When Papa decides to pull up roots and move from Iowa to Oregon, he can't bear to leave his precious apple trees behind. Or his peaches, plums, grapes, cherries, and pears. Oh, and he takes his family along too. But the trail is cruel -- first there's a river to cross that's wider than Texas...and then there are hailstones as big as plums...and there's even a drought, sure to crisp the cherries. Those poor pippins! Luckily Delicious (the nonedible apple of Daddy's eye) is strong -- as young 'uns raised on apples are -- and won't let anything stop her father's darling saps from tasting the sweet Oregon soil.
Here's a hilarious tall tale -- from the team that brought you Fannie in the Kitchen -- that's loosely based on the life of a real fruiting pioneer.
More than 7,500 varieties of apples are grown throughout the world.
About 2,500 varieties grow in the United States.
The apple variety Delicious is the most widely grown in the United States.
Apples are part of the rose family.
The science of fruit growing is called pomology.
Fresh apples float. That's because 25 percent of their volume is air.
Cut an apple in half, across the core, and you'll see a star shape.
It takes apple trees four to five years to produce their first fruit.
It takes about thirty-six apples to make one gallon of apple cider.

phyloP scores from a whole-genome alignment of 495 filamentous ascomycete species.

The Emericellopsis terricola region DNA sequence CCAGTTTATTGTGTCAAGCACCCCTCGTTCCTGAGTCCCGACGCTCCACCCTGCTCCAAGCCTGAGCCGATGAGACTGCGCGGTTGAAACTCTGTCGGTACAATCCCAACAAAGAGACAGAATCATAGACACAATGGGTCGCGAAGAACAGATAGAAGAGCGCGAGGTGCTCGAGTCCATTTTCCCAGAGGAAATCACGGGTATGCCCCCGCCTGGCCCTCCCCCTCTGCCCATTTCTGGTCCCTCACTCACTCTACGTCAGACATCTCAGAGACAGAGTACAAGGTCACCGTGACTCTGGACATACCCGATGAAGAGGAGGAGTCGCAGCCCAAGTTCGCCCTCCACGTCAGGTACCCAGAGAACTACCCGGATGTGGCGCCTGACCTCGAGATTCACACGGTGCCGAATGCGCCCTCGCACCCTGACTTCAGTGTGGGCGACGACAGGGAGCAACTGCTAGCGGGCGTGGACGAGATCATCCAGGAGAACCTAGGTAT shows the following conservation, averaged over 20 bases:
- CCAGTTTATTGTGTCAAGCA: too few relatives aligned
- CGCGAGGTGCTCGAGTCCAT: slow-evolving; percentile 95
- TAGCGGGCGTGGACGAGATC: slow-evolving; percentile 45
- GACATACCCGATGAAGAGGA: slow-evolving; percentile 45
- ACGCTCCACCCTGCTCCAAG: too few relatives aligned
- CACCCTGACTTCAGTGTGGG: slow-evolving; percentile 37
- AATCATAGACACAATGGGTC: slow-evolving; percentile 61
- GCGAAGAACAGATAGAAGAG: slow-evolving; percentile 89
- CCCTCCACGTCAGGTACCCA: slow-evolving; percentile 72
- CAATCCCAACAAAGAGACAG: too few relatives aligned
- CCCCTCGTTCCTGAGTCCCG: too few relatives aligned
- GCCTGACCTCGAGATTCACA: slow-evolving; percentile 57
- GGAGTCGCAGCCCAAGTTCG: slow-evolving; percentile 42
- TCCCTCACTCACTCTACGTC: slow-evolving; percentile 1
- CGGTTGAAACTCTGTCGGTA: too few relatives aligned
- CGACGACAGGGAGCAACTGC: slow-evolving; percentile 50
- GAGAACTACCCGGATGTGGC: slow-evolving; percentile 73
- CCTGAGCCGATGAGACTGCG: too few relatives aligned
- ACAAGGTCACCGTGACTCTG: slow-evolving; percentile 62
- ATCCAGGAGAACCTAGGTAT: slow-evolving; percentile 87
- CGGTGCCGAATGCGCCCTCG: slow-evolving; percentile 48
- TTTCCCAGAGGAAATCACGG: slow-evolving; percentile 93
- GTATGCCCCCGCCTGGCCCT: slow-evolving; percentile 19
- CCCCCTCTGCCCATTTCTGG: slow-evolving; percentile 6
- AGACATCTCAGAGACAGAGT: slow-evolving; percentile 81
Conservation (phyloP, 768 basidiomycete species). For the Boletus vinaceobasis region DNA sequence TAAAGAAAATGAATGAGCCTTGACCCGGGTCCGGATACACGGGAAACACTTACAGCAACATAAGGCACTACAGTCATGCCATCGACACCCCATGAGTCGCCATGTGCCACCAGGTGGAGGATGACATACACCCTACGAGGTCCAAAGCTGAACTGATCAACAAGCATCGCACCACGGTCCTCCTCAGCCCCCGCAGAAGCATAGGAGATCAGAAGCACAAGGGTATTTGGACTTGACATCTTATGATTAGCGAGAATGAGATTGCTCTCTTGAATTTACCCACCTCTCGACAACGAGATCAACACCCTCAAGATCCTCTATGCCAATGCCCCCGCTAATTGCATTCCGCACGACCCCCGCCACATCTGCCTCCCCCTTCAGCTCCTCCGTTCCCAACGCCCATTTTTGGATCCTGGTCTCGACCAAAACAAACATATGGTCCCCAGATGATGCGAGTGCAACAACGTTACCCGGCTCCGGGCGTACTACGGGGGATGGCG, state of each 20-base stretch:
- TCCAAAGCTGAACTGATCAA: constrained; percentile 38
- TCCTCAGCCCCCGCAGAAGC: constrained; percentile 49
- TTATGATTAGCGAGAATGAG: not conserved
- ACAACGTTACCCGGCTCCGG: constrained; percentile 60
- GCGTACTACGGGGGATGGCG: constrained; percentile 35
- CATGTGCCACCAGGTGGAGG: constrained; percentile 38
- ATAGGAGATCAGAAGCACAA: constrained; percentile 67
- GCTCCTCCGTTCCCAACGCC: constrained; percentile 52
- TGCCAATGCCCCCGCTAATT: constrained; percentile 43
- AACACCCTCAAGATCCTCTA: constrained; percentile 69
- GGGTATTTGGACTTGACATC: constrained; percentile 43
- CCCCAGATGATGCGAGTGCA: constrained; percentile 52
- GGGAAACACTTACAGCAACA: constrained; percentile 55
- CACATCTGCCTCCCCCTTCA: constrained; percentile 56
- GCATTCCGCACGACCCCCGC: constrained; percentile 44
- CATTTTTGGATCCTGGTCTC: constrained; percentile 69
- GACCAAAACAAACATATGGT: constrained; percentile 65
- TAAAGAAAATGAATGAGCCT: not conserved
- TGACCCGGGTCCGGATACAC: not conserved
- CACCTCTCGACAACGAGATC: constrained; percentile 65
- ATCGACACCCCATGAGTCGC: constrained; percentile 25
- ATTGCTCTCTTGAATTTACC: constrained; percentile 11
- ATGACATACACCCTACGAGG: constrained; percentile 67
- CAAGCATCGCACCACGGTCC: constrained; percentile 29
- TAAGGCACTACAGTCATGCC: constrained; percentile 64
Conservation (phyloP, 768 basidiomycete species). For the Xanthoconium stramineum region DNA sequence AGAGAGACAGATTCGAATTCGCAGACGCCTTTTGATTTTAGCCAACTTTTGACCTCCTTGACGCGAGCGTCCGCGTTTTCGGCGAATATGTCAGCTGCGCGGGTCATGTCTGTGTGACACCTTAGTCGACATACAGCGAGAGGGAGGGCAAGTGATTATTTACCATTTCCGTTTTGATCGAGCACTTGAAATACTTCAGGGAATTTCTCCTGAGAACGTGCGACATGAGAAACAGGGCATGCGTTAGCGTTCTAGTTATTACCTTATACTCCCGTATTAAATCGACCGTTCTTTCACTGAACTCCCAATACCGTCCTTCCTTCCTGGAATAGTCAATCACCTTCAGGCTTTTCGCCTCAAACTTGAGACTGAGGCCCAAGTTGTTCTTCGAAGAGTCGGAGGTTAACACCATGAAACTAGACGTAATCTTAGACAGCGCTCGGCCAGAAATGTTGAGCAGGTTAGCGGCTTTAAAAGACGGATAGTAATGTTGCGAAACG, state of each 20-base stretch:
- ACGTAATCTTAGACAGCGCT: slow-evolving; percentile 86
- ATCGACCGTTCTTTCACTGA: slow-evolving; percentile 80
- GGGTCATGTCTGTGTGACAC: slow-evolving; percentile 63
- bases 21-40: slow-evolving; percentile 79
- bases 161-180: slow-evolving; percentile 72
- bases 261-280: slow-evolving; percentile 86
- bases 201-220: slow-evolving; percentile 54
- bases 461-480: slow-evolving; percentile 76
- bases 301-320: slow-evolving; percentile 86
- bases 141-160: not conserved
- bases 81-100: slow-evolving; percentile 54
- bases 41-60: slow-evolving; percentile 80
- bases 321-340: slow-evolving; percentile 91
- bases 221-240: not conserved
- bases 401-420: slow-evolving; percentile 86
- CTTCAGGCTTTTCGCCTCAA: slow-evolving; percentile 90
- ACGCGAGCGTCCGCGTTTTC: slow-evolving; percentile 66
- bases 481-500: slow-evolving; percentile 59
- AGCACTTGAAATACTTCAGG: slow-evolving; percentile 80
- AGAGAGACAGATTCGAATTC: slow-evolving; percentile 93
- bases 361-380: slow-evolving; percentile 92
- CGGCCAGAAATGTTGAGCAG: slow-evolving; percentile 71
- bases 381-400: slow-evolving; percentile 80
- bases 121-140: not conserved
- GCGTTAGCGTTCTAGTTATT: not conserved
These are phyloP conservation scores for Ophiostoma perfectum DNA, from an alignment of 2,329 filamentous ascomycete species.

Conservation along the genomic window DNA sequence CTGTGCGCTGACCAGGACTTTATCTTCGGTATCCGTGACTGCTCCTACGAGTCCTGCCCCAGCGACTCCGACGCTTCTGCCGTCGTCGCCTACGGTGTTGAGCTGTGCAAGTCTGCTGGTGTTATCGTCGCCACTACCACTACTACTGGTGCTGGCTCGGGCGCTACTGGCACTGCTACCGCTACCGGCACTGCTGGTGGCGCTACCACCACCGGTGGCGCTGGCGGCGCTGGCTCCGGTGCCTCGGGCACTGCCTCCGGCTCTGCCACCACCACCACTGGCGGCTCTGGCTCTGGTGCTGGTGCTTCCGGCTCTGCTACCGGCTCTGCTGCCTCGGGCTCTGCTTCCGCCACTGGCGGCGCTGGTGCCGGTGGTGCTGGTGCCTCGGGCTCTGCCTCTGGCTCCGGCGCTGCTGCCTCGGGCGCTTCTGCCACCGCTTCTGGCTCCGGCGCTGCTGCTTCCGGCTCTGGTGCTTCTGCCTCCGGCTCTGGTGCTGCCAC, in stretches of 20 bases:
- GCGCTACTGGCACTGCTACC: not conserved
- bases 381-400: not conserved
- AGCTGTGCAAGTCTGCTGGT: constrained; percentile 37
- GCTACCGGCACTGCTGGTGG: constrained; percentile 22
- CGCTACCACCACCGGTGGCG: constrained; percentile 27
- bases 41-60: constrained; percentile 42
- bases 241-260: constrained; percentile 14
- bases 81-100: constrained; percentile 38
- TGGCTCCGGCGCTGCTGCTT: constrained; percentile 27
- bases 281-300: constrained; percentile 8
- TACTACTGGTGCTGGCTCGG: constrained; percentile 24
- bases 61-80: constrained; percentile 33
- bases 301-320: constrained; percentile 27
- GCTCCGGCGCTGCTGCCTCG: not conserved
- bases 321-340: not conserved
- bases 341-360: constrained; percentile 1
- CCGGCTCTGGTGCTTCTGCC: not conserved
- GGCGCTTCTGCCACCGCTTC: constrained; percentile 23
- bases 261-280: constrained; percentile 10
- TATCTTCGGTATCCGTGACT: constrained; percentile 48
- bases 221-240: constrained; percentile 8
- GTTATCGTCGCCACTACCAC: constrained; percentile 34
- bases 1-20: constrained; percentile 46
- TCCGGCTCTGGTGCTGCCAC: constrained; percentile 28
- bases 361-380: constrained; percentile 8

is the author of numerous award-winning children's books, including Sweet Clara and the Freedom Quilt,
winner of the International Reading Association Award, Girl Wonder,
winner of the Great Lakes Book Award, and Apples to Oregon,
a Junior Library Guild Selection. She received the 2003 Washington State Book Award for Under the Quilt for the Night.
She lives in Oregon. Visit her on the Web at www.deborahhopkinson.com
Nancy Carpenter is the prolific illustrator of Apples to Oregon, Abe Lincoln, and Fannie in the Kitchen, as well as several other titles published by Simon & Schuster. She also illustrated Sitti’s Secrets, which won the Jane Addams Picture Book Award. She lives in Brooklyn, New York.
Publishers Weekly, starred review Prepared to perfection and served up with style, this historical nugget imagines an interlude in the life of cookbook pioneer Fannie Farmer.
New York Times Book Review Charming...clever...deliciously subversive, [it] yields new treats with every reading.
Booklist, starred review [A] delightfully humorous story about cooking and personal achievement.
Philadelphia Inquirer A happy combination of text and art.
School Library Journal, starred review A whimsical look back to when it all began.
Kirkus Reviews, starred review Delicious!
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